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Research is both expected and rewarded. Like a college faculty, the museum staff moves through ranks: assistants, associate curator, full curator; and like a college faculty, research and the publication of scientific papers aid promotion. Research takes the staff far afield. Rozen himself is a good example. A dapper young administrator, his workday is filled with countless details of supervising the faculty of the museum. He is also a respected entomologist, and keeps several large tarantulas in glass cases in his office. "Those are mostly to wow visitors," he says. "So are the scorpions over there."
Rozen's intense interest centers on bees. He will soon leave for South Africa to do work on certain species of African bees. And, lest anyone think that the museum is interested only in fossils and the past tense of active nature, Rozen's research is stingingly immediate.
"A few years ago an African honeybee was introduced into South America," he says. "Bees are, of course, good for honey, but their main value to man is pollination; bees are involved in the production of almost $5 billion worth of crops each year in the U.S. alone.
"About 30 queens of the African honeybees escaped in Brazil, and the hybrid bee that resulted from mating with the normal honeybee of South America is a problem. It is so aggressive that beekeepers have trouble handling it. Because it is an effective pollinator, we want to keep it. But it is dangerous. Most bees will chase you a few hundred feet from their hives, but this one often chases men and animals for half a mile. There have been several deaths in Brazil and a heavy toll among livestock. The bees are moving north at the rate of 200 miles a year. In eight or nine years they are expected to reach the U.S. Something must be done about them now."
The telephone interrupts Rozen. It is The New York Times calling to confirm a report about the Chinese "red-eyed" bee, which supposedly eats parasites from rice plants. "It's not a bee at all," says Rozen, relieved that it is not his problem. He has enough of his own.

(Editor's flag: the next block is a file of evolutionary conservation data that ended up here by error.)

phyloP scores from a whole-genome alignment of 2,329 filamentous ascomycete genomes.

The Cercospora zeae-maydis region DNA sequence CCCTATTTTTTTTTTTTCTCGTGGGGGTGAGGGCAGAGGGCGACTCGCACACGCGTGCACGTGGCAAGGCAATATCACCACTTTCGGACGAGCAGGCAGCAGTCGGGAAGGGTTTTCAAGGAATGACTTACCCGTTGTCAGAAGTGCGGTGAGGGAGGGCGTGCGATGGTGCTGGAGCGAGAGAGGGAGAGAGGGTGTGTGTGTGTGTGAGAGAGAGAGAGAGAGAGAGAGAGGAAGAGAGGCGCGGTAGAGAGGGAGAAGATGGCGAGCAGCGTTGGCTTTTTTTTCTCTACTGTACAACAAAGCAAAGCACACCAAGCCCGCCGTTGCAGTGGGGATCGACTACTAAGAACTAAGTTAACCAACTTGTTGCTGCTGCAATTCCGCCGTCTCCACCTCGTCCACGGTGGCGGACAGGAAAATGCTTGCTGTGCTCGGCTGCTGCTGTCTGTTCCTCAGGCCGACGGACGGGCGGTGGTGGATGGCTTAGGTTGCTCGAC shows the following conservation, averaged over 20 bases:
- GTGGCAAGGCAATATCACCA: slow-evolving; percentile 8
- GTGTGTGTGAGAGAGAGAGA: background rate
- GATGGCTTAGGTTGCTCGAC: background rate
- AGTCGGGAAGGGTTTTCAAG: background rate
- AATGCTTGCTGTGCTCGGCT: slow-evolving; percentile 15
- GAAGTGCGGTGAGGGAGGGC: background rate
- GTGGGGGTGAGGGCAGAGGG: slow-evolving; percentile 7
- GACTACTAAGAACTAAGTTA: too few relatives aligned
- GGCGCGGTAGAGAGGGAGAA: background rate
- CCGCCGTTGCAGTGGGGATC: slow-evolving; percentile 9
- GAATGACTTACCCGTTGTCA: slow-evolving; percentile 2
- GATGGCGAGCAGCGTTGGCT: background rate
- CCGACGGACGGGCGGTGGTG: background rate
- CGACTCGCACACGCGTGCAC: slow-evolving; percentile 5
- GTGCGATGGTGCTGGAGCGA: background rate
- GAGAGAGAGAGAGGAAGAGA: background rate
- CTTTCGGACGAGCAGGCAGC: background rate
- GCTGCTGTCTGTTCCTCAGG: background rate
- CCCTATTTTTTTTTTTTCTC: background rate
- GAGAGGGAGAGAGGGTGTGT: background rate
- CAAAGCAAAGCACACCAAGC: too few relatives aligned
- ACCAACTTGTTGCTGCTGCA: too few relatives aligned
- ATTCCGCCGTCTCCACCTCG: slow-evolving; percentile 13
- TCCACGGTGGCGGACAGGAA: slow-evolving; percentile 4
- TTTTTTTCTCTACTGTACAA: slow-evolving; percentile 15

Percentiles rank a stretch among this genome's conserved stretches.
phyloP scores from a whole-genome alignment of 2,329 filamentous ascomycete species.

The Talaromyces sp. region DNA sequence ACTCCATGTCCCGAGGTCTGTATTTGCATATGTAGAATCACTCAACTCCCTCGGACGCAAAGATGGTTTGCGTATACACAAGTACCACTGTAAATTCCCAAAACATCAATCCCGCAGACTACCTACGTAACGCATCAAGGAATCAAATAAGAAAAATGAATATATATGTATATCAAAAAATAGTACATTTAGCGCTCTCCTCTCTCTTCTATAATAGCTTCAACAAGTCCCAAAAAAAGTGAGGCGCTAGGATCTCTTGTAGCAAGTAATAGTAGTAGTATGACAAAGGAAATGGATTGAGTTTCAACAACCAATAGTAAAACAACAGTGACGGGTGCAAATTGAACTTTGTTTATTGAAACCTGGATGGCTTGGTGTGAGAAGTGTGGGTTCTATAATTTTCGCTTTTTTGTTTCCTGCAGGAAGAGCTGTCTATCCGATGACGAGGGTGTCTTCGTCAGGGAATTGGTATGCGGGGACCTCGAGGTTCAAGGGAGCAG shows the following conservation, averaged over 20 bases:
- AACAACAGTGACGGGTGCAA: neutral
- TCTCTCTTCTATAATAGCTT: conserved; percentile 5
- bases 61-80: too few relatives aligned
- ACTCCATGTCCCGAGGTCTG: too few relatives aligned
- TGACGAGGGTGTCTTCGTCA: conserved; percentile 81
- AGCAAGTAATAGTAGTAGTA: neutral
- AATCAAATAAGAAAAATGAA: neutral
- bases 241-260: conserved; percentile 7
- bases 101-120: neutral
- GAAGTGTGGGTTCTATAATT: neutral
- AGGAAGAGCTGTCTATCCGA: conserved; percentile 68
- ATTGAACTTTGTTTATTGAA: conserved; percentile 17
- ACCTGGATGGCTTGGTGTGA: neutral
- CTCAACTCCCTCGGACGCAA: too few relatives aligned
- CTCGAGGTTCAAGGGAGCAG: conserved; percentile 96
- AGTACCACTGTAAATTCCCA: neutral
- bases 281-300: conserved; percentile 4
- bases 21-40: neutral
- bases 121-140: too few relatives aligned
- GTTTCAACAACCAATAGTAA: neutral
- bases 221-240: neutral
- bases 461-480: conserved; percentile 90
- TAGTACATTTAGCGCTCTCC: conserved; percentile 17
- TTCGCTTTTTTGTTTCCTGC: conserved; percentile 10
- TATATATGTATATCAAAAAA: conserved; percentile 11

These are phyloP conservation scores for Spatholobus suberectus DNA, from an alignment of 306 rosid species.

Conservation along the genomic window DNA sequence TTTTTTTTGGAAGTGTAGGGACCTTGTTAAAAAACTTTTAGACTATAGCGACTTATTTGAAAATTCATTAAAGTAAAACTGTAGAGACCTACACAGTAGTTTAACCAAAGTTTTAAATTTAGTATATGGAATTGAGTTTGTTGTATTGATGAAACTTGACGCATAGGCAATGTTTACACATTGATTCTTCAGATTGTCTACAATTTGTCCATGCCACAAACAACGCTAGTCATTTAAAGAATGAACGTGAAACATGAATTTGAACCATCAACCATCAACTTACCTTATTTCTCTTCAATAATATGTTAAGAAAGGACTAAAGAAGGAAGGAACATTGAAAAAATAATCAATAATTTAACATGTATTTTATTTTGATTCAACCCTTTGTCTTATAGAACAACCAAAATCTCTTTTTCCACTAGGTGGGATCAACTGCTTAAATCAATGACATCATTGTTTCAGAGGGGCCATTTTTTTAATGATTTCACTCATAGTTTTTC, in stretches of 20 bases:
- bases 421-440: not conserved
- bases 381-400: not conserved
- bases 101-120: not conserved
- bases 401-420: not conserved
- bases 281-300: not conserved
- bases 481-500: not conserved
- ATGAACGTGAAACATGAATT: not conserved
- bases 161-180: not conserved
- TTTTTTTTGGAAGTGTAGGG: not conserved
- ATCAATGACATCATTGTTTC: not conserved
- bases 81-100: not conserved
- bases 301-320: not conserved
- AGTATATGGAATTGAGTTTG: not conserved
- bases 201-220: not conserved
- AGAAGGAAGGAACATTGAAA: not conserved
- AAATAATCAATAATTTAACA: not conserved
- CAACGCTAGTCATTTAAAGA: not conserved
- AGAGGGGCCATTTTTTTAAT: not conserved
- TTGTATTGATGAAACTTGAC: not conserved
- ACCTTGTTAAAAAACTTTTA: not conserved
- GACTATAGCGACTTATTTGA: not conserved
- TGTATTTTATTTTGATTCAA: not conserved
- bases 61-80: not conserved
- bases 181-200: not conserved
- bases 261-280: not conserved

HOW ABOUT A FISHSTICK?
The light goes on in the old coal bin of the museum. On an acre of metal shelving that extends out of sight are seemingly endless jars offish—all shapes, sizes and colors, some of which have been floating here for 100 years. "We keep the room dark because light bleaches specimens," says Dr. C. Lavett Smith, curator of ichthyology. Smith is more at home in underwater habitats in the Bahamas, where he studies the social intercourse among coral-reef fishes, and more comfortable in an Aqualung than in a swivel chair.
"We always keep our type specimens," Smith explains. "When a scientist publishes a paper describing a new species, he can't publish the fish he works with, so it goes on file here, and other scientists can come and study the actual specimen. They are so valuable to science we keep them locked up, safe from fire, atomic attack and other disasters." One cannot imagine what these might be. On the way out Smith is unable to locate his key to relock the door to the bin. "Now I've got to go through my pockets scientifically," he mutters.
EATEN OUT OF HOUSE AND BONE
The museum collections contain hundreds of thousands of skeletons. It would be tedious and demanding work to prepare them by hand, since the average-sized mammal is a rat.